Hunters' Stone, The
The Hunter's Stone
Writing in 1892 John Lloyd Warden Page (JLWP) describes an excursion beside the River Avon and upon reaching Brent Moor House (which is nowadays a ruin) under Black Tor, the passage reads 'Between it and Shipley Bridge we shall be drawn to a large rectangular boulder by the roadside - for we have reached a road now - and upon approaching observe that it is inscribed. But not to any British chief 'Romanized' or otherwise but to certain West Country worthies whose names the eccentricity of a former owner of Brent Moor House has caused to be carved upon the rock.'
The author then explains that in large characters we read 'TRELAWNY', 'BULTEEL', 'CAREW' and 'PAUL TREBY' together with the initials 'M.H.-D.D.'. This it seems is one of the first references to what we now know as The Hunters' Stone, that name appearing in William Crossing's 1909 version of Guide to Dartmoor, where he too recounts the same four surnames but rather strangely omits the 'Paul' and the two sets of initials. We learn from Crossing that the stone was set up by C.A. (Christopher Arthur) Mohun Harris, and commemorates to this day several distinguished members of the South Devon Hunt. However, writing many decades later Eric Hemery (1983) inexplicably gives the date for cutting the stone as 1948 and this error has since been disappointingly replicated on to various websites about Dartmoor.
Over the years other names have been added to the boulder's surface and as at the time of writing (2019) the current arrangement of names and letters when looking at the stone from the road/path is as follows:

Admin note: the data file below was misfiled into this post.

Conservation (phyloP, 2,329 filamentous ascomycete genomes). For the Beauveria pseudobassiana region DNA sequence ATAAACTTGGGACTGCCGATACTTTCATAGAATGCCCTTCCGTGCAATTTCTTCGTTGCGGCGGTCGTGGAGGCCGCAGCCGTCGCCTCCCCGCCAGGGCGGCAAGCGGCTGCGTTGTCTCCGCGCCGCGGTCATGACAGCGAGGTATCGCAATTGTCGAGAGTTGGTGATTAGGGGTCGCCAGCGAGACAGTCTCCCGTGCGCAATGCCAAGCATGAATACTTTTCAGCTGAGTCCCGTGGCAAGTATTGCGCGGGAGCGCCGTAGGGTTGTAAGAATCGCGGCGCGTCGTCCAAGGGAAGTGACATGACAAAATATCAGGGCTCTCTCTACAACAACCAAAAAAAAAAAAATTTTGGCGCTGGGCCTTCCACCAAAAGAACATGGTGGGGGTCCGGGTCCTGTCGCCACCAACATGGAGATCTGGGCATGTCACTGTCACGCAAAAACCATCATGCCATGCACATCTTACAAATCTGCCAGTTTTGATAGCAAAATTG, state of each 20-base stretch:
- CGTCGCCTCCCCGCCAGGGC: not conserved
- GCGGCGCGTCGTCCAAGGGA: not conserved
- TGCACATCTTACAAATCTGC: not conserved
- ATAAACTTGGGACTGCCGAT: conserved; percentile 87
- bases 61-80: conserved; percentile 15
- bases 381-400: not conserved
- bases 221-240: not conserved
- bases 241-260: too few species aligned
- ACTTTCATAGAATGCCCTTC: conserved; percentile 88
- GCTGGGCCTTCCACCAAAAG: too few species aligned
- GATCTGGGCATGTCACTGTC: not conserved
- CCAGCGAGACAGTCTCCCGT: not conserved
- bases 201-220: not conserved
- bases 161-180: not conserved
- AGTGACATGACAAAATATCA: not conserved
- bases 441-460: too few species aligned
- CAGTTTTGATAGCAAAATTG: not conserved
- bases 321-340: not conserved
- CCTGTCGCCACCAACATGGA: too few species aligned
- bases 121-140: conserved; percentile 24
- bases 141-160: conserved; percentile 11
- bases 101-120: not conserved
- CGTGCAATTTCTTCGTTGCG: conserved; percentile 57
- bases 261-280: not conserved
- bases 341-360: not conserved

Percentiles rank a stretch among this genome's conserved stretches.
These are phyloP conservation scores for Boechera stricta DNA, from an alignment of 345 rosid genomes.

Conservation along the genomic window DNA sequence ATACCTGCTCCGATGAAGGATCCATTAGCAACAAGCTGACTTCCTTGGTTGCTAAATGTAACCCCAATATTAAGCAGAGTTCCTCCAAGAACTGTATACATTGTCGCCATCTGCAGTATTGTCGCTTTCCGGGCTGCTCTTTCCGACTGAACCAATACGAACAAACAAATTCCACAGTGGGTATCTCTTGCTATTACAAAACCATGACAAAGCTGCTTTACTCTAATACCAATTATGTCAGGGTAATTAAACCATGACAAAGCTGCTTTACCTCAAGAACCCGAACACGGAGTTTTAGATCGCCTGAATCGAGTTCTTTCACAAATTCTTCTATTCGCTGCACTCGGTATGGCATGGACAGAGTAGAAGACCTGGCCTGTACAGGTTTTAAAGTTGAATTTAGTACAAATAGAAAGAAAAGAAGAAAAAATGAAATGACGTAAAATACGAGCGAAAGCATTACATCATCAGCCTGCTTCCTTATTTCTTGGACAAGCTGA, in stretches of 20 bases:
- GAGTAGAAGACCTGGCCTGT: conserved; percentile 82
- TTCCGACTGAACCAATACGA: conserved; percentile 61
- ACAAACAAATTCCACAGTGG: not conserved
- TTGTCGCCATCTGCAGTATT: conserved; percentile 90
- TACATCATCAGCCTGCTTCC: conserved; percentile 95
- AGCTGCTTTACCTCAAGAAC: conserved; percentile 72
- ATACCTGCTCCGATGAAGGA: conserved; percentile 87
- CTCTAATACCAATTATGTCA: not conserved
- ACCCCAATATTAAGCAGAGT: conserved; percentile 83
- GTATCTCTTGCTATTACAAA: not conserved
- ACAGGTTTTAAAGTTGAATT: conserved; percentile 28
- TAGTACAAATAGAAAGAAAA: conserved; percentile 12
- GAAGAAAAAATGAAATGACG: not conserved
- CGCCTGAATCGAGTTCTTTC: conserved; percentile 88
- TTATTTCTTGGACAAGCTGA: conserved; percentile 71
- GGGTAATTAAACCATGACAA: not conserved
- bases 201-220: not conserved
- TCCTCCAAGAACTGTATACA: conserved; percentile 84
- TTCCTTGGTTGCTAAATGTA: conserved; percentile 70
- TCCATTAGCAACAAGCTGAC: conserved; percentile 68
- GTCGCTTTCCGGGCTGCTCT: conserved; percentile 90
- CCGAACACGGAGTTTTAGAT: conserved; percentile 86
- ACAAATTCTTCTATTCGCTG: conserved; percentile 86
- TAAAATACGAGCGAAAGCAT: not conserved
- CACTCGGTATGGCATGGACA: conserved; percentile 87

Commander C.H. Davey RN
M.F. Douglas Pennant
W.L. Goodman 1983-91
Endnote: For those that look closely there is what appears to be a rogue 'C.K.' cut along the top left hand side of the upper surface. There is also what appears to be a small arrow below and to the right of the D.D. on the side. Hemery also states that the date of 1948 is engraved on the stone but this has not been found in recent times.
Interest and awareness of the erroneous date of 1948 arose when Max Piper discovered an earlier reference to the stone in Crossing's Guide to Dartmoor from 1912, which led to further investigation that revealed that JLWP had referred to the memorial even earlier in 1892. But despite all of this, the error still made its way into Josephine Collingwood's 'Dartmoor Tors Compendium' as recently as 2017. Tim Jenkinson put the record straight in Dartmoor Magazine in 2020 in the hope that it will prevent the error from being repeated in the literature again.